2. Mentally preparing yourself

Legally, you’re ready to go. Mentally? At 22, it was the first time I was going abroad, leaving my parents, and staying on my own. I was terrified and excited at the same time. Read up on anything about the university, the accomodation and the course. It helps give you an idea of what you need to look out for. For example, I think my room size was listed as being 12 square metres. I have no concept of size…so how could I make sense of that? Easy. Go to IKEA. No, I haven’t gone mad. The display rooms in IKEA list the size of the room, so all I did was find a room that was listed as being the same as my prospective dorm room, and I just went and stood in it for a bit. My Mom thought I was a bit cuckoo, but it helps. It gives you an idea of the space you’ll be living in for the next (few) year(s). Culture shock is another aspect if you’ve never been to the place where you’re going before. Again, read and research. I cannot emphasise that enough. Another thing is: use Facebook. I found my future flatmate on a Facebook group for my accomodation and it helped to connect with her before I flew out there. Now we’re tight friends, and I’m all the happier for it.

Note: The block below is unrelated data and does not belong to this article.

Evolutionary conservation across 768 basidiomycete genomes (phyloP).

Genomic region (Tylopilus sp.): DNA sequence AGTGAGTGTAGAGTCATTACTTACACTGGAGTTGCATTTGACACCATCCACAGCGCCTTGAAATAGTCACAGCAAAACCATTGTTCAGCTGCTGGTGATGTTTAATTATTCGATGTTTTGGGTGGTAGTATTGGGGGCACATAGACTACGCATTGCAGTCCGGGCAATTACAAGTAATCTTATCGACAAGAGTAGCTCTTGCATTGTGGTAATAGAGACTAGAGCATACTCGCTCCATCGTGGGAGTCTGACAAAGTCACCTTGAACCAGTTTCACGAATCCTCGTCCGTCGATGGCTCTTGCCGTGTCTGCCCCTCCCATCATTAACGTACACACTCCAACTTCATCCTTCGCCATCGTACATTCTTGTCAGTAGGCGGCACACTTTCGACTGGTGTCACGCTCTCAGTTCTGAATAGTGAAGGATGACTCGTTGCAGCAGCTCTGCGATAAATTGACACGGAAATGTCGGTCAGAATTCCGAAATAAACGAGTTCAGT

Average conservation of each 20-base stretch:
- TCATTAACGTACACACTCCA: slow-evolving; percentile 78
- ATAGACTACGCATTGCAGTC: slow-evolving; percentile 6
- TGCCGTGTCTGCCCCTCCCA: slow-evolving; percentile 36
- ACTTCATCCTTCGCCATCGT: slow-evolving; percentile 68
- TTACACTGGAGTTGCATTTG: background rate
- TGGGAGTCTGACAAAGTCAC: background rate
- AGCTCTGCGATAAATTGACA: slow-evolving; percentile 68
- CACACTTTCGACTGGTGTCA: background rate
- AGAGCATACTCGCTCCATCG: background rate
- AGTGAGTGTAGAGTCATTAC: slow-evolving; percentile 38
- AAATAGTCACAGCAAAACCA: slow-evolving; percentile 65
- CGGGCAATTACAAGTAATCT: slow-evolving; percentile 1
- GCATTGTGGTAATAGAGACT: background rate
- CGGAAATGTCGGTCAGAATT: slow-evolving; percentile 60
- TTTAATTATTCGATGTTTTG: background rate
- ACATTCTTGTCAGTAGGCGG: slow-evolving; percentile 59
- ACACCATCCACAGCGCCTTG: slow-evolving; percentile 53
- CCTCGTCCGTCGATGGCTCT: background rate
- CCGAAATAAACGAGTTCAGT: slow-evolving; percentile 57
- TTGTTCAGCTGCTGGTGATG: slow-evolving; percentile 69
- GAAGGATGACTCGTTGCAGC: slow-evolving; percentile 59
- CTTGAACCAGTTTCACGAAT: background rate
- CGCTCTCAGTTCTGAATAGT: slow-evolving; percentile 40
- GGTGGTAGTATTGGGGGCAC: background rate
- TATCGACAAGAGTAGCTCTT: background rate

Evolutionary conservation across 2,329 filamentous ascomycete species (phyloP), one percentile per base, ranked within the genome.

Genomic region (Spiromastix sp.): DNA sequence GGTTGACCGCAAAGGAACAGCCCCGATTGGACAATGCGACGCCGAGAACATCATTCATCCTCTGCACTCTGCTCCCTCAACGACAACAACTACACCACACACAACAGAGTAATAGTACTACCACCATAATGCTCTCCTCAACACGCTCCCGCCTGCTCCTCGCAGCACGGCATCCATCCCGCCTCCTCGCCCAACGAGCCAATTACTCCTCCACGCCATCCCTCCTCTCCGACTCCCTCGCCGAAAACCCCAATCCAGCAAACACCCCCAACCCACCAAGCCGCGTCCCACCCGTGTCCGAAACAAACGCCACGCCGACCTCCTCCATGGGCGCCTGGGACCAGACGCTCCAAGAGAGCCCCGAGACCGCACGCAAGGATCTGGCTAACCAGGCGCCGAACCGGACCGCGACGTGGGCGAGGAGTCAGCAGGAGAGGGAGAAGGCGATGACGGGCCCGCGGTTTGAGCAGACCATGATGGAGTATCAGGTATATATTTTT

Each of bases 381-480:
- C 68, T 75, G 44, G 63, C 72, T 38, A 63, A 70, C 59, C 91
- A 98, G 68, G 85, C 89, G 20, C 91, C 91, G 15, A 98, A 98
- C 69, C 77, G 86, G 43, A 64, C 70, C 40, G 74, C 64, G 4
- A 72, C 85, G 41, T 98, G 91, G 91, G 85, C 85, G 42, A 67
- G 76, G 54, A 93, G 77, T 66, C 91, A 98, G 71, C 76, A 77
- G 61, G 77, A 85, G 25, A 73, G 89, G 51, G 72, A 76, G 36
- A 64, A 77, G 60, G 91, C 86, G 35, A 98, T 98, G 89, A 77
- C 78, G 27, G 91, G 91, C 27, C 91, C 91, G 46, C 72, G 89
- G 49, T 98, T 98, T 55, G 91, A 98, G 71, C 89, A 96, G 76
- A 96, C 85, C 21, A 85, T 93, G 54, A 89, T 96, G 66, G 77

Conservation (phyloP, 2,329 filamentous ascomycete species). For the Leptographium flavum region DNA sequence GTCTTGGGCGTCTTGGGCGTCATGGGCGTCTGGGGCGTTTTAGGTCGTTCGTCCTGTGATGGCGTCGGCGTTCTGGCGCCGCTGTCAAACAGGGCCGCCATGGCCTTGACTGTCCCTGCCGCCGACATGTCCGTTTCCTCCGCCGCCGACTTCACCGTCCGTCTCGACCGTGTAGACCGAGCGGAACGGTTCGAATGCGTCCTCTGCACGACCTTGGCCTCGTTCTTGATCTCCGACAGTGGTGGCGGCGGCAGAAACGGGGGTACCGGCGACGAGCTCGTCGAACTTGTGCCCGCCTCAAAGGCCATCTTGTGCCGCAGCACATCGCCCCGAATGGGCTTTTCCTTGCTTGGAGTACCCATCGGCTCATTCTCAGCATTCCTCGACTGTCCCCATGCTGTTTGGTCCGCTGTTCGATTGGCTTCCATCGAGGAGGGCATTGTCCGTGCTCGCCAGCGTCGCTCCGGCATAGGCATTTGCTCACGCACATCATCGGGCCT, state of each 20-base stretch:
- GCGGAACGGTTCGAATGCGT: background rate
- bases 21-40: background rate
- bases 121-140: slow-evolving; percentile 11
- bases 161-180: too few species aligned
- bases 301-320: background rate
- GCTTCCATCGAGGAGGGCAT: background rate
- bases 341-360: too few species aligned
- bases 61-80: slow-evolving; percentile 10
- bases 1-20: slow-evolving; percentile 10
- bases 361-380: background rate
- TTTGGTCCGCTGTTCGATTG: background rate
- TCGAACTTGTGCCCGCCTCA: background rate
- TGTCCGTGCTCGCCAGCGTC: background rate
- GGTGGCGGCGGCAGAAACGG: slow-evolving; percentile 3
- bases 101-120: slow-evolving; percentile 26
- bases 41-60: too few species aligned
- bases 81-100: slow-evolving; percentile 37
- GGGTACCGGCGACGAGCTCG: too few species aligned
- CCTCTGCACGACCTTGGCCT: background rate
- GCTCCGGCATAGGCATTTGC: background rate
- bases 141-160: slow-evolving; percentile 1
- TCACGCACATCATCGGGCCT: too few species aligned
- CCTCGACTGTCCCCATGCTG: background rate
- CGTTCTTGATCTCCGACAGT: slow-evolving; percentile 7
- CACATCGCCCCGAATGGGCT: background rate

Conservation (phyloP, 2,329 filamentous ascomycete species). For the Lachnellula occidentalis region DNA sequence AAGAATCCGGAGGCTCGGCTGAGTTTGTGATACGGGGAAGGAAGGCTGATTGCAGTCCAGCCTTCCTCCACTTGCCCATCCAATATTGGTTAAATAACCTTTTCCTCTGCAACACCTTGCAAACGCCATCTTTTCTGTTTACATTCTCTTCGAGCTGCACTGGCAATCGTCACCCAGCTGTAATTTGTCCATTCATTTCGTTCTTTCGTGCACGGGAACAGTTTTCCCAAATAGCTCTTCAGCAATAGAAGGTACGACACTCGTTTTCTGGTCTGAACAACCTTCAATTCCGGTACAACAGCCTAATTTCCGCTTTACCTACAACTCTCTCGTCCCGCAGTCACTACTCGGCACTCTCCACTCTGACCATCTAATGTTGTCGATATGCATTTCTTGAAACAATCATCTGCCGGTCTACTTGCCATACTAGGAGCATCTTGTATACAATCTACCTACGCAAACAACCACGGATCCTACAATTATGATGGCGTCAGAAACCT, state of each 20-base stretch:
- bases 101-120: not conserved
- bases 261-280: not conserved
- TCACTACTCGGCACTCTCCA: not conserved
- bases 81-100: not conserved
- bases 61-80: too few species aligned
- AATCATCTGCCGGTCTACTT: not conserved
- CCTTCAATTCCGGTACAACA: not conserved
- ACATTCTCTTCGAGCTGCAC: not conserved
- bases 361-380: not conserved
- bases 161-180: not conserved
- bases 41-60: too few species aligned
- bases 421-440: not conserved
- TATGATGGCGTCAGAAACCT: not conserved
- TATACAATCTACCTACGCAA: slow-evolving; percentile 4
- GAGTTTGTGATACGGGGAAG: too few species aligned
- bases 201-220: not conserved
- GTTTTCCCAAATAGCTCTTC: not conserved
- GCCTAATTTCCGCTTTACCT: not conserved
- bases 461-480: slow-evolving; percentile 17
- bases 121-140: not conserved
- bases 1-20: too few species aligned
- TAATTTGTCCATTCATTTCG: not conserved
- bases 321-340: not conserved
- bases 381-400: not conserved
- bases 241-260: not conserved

3. Flying out there

Hah. Good luck moving your life to a new place with a 20kg (or 30kg if you’re flying Emirates, which I was. Woohoo!) limit. I cheated. I took my 30kgs and a few days later my father arrived because luckily, he was in UK on a business trip. Now for those whose parents aren’t going on business trips that coincide with the time you move there…what can be done? Not much, I’m sorry to say. Except prioritise what you need for your luggage on the flight, and if there are any other essentials, ship them over.

4. How do I find where I have to go?! *clutches hair in agony*